This made her very much ashamed, and she ran away and hid herself.

But after a while she realized that her long hair was beautiful, and then  she felt very proud and scorned all the short-haired women, jeering at them. When they saw this, they were consumed with jealousy, and began to be ashamed of their short hair. “We have men’s hair,” they said to one another. “How beautiful it would be to have long hair!”

So one by one they jumped into the pit, and their friends pulled them out by the hair.

And in this way they, and all women after them, had long hair.

————————-

From: YORUBA LEGENDS

ISBN: 978-1-907256-33-2

http://www.abelapublishing.com/cg_yor.html

A percentage of the profit from the sale of this book will be donated to the SOS Children’s Village in Asiakwa, Ghana

Yoruba Legends 1929 M I Ogumefu

Today is our last African folk tale (this time around). Tomorrow we travel up the prime meridian into the land of the Celts, Angles and Saxons only to begin our Eastwards journey again. Todays tale is titled “The Daughter of the Sun and Moon”.

 

Kimanaweze’s (Kima-nah-whe-zee) son, when the time came for him to choose a wife, declared that he would not “marry a woman of the earth, but must have the daughter of the Sun and Moon. He wrote “a letter of marriage”-a modern touch, no doubt added by the narrator(1) -and cast about for a messenger to take it up to the sky. The little duiker (mbambi – a rock rabbit) refused, so did the larger antelope, known as soko, the hawk, and the vulture. At last a frog(2) came and offered to carry the letter. The son of Kimanaweze, doubtful of his ability to do this, said, “Begone! Where people of life, who have wings, gave it up dost thou say, ‘I will go there But the frog persisted, and was at last sent off, with the threat of a thrashing if he should be unsuccessful. It appears that the Sun and Moon were in the habit of sending their handmaidens down to the earth to draw water, descending and ascending by means of a spider’s web. The frog went and hid himself in the well to which they came, and when the first one filled her jar he got into it without being seen, having first placed the letter in. his mouth. The girls went up to heaven, carried their water-jars into the room, and set them down. When they had gone away he came out, produced the letter, laid it on a table, and hid.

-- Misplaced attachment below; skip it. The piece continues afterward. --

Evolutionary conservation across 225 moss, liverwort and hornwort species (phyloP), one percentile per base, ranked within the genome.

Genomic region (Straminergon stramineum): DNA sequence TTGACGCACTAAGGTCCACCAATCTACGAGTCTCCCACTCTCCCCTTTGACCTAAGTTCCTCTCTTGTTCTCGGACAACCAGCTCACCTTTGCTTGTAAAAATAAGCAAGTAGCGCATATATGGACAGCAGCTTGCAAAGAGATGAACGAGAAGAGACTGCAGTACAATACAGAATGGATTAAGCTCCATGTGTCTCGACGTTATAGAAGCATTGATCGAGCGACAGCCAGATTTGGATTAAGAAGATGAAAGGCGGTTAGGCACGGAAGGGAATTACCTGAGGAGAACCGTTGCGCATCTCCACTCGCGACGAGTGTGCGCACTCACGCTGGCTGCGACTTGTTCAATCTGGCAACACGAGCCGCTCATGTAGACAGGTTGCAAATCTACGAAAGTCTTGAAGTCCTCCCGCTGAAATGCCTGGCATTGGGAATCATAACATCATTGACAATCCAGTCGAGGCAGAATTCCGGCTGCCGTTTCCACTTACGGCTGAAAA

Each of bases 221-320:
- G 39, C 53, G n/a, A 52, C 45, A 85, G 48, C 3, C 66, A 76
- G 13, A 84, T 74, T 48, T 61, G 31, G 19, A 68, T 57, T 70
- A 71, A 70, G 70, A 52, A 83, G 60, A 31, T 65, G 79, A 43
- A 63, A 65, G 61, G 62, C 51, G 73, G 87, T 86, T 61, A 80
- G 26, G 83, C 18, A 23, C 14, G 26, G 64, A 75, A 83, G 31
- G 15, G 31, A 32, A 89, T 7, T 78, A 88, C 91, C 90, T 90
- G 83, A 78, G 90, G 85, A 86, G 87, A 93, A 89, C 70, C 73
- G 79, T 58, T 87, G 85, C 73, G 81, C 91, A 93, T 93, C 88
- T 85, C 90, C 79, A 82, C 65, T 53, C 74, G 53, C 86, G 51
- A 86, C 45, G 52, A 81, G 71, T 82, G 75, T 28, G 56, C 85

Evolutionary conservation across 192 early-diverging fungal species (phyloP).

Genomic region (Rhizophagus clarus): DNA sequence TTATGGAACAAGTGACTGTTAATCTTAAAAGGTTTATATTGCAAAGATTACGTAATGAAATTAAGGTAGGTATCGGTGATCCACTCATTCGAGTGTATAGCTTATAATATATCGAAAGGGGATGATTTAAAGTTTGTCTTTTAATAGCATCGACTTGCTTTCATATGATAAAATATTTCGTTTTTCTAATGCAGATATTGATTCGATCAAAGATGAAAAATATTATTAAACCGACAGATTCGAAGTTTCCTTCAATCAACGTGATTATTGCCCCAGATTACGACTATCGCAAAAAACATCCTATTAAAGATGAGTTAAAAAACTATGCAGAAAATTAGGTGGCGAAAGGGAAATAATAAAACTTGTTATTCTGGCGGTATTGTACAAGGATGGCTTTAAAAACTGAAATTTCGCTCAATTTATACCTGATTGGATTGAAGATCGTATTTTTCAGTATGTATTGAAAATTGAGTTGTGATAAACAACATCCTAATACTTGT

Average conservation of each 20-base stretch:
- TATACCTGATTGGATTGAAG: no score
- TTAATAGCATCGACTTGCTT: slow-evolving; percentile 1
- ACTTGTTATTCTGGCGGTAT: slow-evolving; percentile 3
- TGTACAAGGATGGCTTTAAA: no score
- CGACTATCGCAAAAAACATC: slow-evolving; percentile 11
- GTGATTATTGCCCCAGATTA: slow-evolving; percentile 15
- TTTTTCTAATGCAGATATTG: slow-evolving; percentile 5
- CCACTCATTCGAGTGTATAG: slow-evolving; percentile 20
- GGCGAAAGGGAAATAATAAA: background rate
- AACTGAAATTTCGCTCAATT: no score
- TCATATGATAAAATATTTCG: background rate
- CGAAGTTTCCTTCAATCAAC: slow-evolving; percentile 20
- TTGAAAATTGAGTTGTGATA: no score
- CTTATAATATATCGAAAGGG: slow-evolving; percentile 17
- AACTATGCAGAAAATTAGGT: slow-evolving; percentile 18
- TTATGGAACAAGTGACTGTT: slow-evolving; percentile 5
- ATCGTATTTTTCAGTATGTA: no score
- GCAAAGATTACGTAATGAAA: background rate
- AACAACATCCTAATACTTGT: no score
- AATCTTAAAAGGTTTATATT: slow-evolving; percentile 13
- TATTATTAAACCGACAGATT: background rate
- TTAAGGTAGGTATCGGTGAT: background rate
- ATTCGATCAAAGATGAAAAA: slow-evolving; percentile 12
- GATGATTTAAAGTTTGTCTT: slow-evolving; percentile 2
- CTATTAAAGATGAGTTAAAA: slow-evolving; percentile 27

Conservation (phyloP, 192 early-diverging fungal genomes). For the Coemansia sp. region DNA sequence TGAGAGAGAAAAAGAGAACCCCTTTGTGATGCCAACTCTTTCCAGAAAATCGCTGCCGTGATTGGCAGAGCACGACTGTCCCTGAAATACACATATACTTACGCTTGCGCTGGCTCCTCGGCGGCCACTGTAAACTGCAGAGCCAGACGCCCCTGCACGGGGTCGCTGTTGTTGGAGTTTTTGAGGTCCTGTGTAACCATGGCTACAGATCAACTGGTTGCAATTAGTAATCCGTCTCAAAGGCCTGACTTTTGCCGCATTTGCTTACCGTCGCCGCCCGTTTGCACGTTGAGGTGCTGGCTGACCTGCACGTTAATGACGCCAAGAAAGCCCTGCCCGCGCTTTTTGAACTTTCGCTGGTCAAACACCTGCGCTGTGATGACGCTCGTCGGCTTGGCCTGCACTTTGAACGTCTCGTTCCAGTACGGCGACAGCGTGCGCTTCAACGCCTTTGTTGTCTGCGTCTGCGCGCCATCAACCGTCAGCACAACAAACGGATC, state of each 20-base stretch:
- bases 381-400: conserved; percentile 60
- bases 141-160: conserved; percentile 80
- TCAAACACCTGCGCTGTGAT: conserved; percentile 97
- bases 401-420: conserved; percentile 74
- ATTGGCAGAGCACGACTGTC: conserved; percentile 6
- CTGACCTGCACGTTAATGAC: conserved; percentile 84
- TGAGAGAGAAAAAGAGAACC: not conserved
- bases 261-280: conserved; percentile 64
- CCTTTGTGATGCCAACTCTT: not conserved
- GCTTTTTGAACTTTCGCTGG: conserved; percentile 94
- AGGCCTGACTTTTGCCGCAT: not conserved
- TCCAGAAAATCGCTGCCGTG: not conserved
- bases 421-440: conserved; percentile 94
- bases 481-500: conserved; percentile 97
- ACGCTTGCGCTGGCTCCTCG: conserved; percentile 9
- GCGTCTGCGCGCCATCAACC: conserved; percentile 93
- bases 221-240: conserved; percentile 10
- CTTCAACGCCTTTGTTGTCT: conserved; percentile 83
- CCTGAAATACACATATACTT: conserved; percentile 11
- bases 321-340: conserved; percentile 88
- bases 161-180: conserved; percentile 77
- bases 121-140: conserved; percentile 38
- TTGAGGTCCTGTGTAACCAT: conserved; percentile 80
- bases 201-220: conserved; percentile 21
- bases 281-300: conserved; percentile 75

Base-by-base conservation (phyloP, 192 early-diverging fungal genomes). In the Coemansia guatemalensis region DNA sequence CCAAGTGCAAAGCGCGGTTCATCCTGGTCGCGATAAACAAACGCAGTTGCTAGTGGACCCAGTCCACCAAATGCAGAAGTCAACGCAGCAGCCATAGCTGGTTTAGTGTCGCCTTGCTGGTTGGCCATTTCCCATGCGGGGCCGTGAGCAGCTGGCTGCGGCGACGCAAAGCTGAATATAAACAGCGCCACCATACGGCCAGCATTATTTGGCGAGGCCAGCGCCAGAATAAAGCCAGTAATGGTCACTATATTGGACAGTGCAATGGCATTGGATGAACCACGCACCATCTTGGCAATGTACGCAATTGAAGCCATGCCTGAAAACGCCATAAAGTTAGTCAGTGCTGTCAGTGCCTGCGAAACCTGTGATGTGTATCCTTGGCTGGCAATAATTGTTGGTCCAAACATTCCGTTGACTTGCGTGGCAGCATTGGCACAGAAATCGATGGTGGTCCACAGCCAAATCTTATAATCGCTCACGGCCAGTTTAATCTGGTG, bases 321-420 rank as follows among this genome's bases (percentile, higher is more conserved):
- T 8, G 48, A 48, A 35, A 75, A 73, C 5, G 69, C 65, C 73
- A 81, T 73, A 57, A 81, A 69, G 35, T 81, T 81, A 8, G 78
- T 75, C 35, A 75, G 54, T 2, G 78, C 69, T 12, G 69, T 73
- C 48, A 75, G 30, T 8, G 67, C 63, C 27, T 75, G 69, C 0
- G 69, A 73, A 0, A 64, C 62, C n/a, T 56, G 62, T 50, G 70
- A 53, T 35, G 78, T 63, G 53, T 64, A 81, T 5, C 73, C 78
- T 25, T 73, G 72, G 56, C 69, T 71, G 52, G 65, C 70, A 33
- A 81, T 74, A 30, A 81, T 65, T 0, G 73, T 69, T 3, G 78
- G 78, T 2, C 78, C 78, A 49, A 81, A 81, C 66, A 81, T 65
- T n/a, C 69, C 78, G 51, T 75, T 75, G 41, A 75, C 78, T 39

After a while “Lord Sun” (Kumbi Mwene) came in, found the letter, and read it. Not knowing what to make of it, he put it away, and said nothing about it. The frog got into an empty water-jar, and was carried down again when the girls went for a fresh supply. The son of Kimanaweze, getting no answer, refused at first to believe that the frog had executed his commission; but, after waiting for some days, he wrote another letter and sent him again. The frog carried it in the same way as before, and the Sun, after reading it, wrote that he would consent, if the suitor came himself, bringing his ‘first-present’-the usual gift for opening marriage negotiations. On receiving this the young man wrote another letter, saying that he must wait till told the amount of the ‘wooing-present,’ or bride-price (kilembu).